A first year ginseng rootlet from Wild Ozark.
2016-license-web-resFirst year seedlingA first year ginseng rootlet from Wild Ozark.A labeled first year ginseng rootlet from Wild Ozark.

First Year Ginseng Seedlings: American Ginseng (Panax quinquefolius)


**Pre-orders taken October through April. Potted plants will be held for pickup at the shop or booth in May, bare-root will be shipped in October 2017. Email me at madison@wildozark.com if the shopping cart won’t allow an order on out-of-stock items and I will send an invoice via PayPal.

Potted plants are available at the market booth or by pick-up from Wild Ozark. Bare-root plants can be shipped in the US from October through November.

I harvest and propagate our wild and wild-simulated ginseng in an ethical manner.


Product Description

First year ginseng seedlings are available as potted plants in spring through summer, and ship out as bare-root beginning in October.

About American Ginseng

Panax quinquefolius, or American ginseng, is a medicinal herb native to eastern United States. It has a very narrow range of habitat requirements. Deep shade, deciduous tree cover, and cool moist soil with lots of humus marks an ideal location.  The photo below shows what a mature plant with fruit looks like.

ginseng with red berries


Ginseng Seedlings

Potted plants are available to local customers from May through October. I can ship bare-root first year ginseng seedlings in fall, beginning in October until the end of November. First year roots are small, usually around an inch long and second year aren’t much larger.

The younger your plants are when transplanted, the more likely your mature root will have the “wild” look. Wild roots are thinner with more wrinkles than cultivated. The roots here in the Ozarks grow in ground with lots of rocks and tree roots, so the ginseng roots can be less uniform in shape and size because of that.

Here at Wild Ozark, we don’t water, fertilize, spray pesticides, fungicides, or weed or cultivate around our plants. They grow exactly in the same conditions as wild. All we did was drop the seed or plant the rootlet. Sometimes this means the plant won’t survive if conditions at any given time become harsh due to drought or excessive rain.

How do first year ginseng seedlings look?

They look a lot like wild strawberry plants, with only one prong and only three leaves:

First year Ginseng seedlings only have three leaves.
First year Ginseng seedling on day 2 of it’s life.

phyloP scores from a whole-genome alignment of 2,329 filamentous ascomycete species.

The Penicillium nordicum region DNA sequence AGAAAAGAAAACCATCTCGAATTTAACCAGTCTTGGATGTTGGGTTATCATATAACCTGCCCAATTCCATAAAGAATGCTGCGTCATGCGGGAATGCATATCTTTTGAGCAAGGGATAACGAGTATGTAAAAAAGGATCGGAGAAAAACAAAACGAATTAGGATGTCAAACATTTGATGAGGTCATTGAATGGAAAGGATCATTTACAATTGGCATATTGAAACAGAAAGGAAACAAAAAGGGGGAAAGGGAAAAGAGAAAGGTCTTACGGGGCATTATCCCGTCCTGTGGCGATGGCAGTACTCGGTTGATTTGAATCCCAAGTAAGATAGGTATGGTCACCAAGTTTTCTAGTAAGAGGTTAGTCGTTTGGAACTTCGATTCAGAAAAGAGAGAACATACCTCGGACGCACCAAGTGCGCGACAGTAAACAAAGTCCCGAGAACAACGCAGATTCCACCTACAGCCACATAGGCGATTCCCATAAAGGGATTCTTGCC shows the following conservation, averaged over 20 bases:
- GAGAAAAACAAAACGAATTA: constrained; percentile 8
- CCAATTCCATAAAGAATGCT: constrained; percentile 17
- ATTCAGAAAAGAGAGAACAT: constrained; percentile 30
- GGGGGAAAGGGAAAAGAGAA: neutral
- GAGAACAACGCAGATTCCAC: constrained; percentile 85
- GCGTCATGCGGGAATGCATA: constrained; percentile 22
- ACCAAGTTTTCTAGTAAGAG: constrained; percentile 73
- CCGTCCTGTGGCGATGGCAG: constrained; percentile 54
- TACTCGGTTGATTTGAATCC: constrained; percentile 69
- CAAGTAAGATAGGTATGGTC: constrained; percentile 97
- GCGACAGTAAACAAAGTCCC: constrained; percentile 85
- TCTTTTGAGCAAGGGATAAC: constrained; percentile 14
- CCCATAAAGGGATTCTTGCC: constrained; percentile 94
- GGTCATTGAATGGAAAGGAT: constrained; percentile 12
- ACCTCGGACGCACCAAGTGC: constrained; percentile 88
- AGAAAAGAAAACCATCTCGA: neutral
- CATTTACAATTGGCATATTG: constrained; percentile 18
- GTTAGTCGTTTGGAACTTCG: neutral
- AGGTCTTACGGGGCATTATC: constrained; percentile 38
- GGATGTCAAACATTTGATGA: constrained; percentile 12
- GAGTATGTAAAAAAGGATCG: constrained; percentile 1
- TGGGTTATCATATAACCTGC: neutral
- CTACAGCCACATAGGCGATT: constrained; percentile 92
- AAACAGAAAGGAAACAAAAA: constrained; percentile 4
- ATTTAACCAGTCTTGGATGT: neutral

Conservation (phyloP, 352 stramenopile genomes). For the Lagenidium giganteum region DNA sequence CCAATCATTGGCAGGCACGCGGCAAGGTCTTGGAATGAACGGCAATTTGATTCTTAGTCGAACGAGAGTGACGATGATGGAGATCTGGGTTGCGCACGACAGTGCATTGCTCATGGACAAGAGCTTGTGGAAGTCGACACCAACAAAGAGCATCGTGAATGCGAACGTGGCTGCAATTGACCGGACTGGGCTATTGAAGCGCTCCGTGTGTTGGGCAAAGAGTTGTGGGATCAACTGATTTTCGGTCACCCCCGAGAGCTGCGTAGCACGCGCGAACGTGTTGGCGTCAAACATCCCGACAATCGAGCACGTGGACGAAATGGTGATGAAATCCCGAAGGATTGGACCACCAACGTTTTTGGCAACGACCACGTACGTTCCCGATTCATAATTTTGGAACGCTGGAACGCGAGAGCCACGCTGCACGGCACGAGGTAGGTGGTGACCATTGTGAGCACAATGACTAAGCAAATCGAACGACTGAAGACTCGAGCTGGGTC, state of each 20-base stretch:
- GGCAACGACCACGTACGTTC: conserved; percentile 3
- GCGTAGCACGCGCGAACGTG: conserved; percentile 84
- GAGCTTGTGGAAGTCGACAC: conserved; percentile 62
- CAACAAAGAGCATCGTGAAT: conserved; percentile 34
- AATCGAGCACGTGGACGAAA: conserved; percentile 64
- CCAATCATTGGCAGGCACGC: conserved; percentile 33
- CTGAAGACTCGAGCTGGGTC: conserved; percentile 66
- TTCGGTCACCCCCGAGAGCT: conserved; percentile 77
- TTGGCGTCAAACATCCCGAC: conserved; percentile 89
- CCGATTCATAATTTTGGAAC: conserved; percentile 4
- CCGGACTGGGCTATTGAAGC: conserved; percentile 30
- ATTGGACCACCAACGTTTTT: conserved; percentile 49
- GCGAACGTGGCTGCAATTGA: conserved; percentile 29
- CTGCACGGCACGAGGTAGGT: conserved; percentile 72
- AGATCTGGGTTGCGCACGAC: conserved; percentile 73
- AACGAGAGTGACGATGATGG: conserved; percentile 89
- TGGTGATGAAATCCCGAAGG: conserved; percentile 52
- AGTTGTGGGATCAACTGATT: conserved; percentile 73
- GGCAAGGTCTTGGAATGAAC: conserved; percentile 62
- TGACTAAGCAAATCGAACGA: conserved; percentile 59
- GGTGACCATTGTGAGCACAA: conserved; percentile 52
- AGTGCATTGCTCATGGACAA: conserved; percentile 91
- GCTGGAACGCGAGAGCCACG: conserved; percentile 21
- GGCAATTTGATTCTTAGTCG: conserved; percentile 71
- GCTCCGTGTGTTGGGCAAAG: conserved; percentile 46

The seedling roots you get in an order of bare-root plants will be considered two-year old plants the following spring after planting. The same goes for potted plants, too, of course.

When they come up they’ll either have one prong with four or five leaves, or two prongs each with four or five leaves. They’ll look like or similar to the ones below:

2-prong ginseng plant in May
2-prong ginseng plant in May.
ginseng in mid-september
This 2-year old only has one prong.

Before I ship the seedlings, the yellowing tops will be trimmed off and only the roots will be packed. Here’s how the roots look when packaged to ship:


Package of ginseng rootlet ready to ship from Wild Ozark.

Where does it grow?

It grows in eastern United States, mostly in hilly or mountainous areas, in mixed hardwood forest where the soil is loamy and the shade is dense. North facing slopes usually have the best conditions, but I’ve found it growing wild on all slopes. Southern facing is the most unusual, but it can happen in certain circumstances.

What kind of environment?

Ours grows under a hickory, oak, beech, maple, redbud mix. It doesn’t grow where only the oak and hickory grow. The leaf mat under only those trees is too dense for the buds to push through in spring. Look for these habitat companions to indicate great habitat for your first year ginseng seedlings:

  • christmas fern
  • maidenhair fern
  • blue cohosh
  • black cohosh
  • goldenseal
  • bloodroot
  • pawpaw trees
  • spicebush

There’s a lot of fungal mycelia present in the areas where the ginseng grows. In some areas there is white mycelia, but in the spot where I went today only the orange was there. Tilling the soil destroys these microorganisms.

The air is cooler in the moist woods where this plant grows, because of the shade and ground moisture. It also likes a nice thick layer of leaf cover on the ground – as long as the leaves are not hickory, oak, or conifers alone.

You can read more about ginseng at my blog: https://www.wildozark.com/american-ginseng/.

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About the voice behind this blog, Madison Woods

I'm a creative old soul living way off the beaten path with my husband in the wild Ozark Mountains. Besides homesteading, growing plants & making crafty things and newsletters, I write books and stories. My rural fantasy fiction, written under the pen name, Ima Erthwitch, usually takes place in a much altered Ozarks.

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Additional Information

Weight 8 oz


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